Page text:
THERE is no need to fear that major coastal dredging campaigns surrounding our coal and gas terminals have any impact on the environment, at least according to a report from Ports Australia.
The group that represents every port in the country that when given government permission to deepen waters surrounding the facilities, most meet or beat the set environmental conditions.
The Dredging and Australian Ports report does not include new research, but is rather a review.
It described ports as "of equal importance to our road and rail networks" and found "over the past 20 years, there has been an increased awareness of the conservation, ecological and economic value of habitats such as seagrass and corals".The planned dredging campaign at Abbot Point coal terminal near Bowen has frustrated environmental activists who claim it could damage the Great Barrier Reef.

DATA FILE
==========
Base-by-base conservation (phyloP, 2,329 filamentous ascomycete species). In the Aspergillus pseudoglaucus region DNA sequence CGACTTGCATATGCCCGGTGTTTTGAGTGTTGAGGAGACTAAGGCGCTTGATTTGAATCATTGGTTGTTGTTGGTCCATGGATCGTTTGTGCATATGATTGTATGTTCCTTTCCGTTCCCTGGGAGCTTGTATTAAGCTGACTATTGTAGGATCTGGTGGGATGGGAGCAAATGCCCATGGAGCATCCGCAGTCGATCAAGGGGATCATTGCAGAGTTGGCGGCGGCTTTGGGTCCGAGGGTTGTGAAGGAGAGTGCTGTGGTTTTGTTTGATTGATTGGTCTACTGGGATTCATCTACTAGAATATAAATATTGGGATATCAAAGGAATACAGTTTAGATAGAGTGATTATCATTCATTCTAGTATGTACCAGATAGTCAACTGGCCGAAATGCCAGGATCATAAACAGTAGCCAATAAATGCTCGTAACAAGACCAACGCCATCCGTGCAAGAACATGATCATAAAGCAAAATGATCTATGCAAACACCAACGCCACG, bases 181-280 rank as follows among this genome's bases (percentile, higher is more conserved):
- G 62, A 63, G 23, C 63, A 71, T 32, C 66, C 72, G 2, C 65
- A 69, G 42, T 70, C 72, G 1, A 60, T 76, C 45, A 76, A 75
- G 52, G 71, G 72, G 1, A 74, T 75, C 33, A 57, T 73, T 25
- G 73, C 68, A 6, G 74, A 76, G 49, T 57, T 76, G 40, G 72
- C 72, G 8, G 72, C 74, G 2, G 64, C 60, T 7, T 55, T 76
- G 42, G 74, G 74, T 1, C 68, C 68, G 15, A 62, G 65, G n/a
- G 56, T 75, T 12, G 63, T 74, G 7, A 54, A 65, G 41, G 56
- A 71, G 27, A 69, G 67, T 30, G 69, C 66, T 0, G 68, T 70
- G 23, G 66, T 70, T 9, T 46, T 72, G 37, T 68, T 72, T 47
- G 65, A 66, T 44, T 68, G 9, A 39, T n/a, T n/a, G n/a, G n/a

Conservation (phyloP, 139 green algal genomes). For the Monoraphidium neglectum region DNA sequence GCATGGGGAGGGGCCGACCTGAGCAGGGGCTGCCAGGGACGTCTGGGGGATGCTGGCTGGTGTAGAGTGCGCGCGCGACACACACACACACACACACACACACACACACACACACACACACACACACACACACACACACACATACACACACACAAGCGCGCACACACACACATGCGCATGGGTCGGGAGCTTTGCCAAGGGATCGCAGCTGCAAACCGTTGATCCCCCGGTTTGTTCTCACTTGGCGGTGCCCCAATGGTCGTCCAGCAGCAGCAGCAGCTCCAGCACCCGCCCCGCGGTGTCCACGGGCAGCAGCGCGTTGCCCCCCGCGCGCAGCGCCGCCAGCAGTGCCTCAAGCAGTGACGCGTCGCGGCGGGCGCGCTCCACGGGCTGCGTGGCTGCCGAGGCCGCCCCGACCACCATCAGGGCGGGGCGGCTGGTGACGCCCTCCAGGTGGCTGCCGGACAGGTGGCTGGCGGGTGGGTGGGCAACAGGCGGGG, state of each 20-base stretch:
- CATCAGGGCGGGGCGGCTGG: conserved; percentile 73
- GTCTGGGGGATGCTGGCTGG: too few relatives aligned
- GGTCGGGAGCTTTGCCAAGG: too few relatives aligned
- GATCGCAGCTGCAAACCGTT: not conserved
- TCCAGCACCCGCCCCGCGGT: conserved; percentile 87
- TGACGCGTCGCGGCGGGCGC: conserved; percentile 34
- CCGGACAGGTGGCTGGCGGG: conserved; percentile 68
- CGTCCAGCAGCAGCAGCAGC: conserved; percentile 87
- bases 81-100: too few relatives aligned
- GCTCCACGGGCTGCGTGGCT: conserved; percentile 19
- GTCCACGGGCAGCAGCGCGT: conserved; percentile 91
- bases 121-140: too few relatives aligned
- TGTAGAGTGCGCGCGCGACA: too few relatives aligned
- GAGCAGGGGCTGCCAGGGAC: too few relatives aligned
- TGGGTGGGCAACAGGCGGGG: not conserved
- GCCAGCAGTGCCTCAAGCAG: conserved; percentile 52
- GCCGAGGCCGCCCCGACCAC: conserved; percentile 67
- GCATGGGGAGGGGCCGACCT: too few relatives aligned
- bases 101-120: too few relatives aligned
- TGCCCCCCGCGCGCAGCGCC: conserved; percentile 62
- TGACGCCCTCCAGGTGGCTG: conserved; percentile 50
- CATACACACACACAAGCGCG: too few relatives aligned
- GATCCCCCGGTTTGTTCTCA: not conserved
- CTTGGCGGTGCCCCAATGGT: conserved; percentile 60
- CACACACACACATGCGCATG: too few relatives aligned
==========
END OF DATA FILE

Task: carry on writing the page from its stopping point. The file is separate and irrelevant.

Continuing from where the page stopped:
The report also found projects off Hay Point south of Mackay and Gladstone Harbour left waters murkier or more turbid, than was approved or predicted.
Report review by dredging expert Dr Ian Irvine said the information appeared accurate "though I have not been able to independently check the monitoring reports" used in the dossier.
The Queensland Resources Council suggested the review eroded credibility of the "reef scare campaign mounted by anti-coal and anti-gas activists".
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